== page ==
Categories: Zim Latest

“No Problem” Traders Can Mark Prices In US$: Veritas

It is not illegal for shops and traders to mark their prices in foreign currency or to insist to be paid in a currency of their choice, despite Government saying it is now illegal to do so, legal watchdog Veritas has said.

On Monday, an important statutory instrument (SI) was published in a Government Gazette Extraordinary: the Reserve Bank of Zimbabwe (Legal Tender) Regulations, 2019 (SI 142 of 2019).


The effect of the instrument is that only RTGS dollars, whether in the form of bond notes or coins or electronic currency, are legal tender in Zimbabwe. All other currencies — the instrument specifically mentions United States dollars, British pounds, South African rands and Botswana pula — are no longer legal tender.

The instrument states that it is not intended to affect nostro foreign currency accounts (FCAs) and the use of foreign currency in those accounts to make payments overseas, nor does it affect the obligation to pay duties and taxes in foreign currency where required under the Customs and Excise Act and the Value Added Tax Act.

Effect of the SI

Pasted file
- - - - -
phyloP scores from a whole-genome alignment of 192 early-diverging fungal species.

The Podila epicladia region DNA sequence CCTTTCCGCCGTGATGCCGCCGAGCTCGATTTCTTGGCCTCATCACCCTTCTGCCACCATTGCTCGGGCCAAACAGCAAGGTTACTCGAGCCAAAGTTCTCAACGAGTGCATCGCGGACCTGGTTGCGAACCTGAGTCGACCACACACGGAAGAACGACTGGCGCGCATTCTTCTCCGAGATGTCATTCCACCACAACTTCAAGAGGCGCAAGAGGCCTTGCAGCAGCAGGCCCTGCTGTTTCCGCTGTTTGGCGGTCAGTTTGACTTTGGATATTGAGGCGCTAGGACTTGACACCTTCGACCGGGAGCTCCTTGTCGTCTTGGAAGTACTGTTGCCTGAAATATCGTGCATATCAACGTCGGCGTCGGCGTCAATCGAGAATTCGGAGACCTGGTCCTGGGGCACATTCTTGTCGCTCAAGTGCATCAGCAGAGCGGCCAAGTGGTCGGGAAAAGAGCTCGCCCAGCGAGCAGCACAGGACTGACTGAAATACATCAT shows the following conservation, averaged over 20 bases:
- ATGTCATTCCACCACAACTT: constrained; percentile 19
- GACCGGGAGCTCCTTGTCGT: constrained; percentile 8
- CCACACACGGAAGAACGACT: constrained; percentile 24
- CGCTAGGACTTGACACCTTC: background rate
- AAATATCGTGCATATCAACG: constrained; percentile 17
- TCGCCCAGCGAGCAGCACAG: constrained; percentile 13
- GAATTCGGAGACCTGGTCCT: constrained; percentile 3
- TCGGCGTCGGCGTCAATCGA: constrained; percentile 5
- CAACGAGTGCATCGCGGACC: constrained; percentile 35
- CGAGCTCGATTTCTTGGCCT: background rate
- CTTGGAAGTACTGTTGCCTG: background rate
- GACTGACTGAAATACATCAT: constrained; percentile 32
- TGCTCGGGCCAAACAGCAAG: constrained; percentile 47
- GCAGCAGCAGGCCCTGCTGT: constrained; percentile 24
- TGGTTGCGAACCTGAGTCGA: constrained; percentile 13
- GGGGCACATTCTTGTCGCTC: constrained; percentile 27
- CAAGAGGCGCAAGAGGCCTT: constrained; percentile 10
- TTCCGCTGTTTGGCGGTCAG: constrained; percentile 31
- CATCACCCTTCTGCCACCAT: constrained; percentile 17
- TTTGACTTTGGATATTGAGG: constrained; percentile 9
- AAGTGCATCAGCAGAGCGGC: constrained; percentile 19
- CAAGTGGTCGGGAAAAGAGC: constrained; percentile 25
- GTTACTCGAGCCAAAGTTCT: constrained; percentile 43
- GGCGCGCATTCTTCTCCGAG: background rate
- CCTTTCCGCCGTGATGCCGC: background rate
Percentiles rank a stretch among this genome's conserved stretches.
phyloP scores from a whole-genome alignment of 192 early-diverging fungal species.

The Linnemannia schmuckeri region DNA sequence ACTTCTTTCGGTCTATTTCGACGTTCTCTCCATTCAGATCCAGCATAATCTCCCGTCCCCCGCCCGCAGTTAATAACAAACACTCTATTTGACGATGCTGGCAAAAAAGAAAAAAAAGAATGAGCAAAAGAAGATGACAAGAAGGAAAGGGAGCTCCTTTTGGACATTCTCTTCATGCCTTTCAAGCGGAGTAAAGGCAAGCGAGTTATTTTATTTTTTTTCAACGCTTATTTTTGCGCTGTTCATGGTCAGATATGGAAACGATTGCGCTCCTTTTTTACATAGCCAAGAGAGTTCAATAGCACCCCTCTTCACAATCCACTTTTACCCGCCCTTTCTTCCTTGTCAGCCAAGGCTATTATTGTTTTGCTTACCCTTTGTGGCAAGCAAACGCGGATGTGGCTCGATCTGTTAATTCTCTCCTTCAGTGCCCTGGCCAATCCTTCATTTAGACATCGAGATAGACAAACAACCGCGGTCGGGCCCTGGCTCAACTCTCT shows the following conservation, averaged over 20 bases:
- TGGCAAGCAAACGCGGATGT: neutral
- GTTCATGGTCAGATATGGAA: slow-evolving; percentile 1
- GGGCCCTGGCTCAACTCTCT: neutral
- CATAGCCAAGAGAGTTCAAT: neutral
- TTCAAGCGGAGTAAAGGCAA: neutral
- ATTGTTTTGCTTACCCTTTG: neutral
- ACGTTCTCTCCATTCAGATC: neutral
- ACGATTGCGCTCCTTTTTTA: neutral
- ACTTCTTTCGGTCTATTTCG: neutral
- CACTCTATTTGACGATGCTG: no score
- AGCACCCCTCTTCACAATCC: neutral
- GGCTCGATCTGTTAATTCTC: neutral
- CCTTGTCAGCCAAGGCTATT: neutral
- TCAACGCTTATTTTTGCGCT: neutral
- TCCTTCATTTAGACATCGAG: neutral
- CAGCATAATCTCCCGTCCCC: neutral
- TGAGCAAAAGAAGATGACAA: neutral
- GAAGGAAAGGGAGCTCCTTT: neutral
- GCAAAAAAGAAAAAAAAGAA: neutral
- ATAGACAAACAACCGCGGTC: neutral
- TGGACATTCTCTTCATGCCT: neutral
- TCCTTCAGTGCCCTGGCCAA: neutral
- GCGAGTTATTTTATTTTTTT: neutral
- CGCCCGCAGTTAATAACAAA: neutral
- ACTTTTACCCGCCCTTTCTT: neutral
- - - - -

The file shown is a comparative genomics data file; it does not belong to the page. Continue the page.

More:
The SI is not so far-reaching as its makers perhaps intended. As we pointed out in our Bill Watch 15 of March 21 2019: “Legal tender” means a currency which, if offered in payment of a debt, discharges the debt unless the creditor and the debtor have specifically agreed otherwise.

So if a debtor owes a creditor $20, say, the debtor can normally repay the debt by offering $20 in RTGS dollars (because they are legal tender). If, however, the parties have agreed that the debt should be repaid in US dollars, then the debtor must repay it in those dollars. There is no law in Zimbabwe which invalidates a contract that stipulates payment in a foreign currency. Similarly, there is no law in Zimbabwe that requires prices to be marked up in legal tender or accounts to be drawn up in legal tender.

The new instrument does not specifically forbid contracts that require payments to be made or calculated in a foreign currency, so if shopkeepers mark their prices in US dollars, say, or insist on payment in that currency, there is nothing to stop them doing so.

The instrument has all the hallmarks of a hastily concocted measure to stop the downward spiral of the RTGS dollar against other currencies. Whether it will have any such effect remains to be seen.


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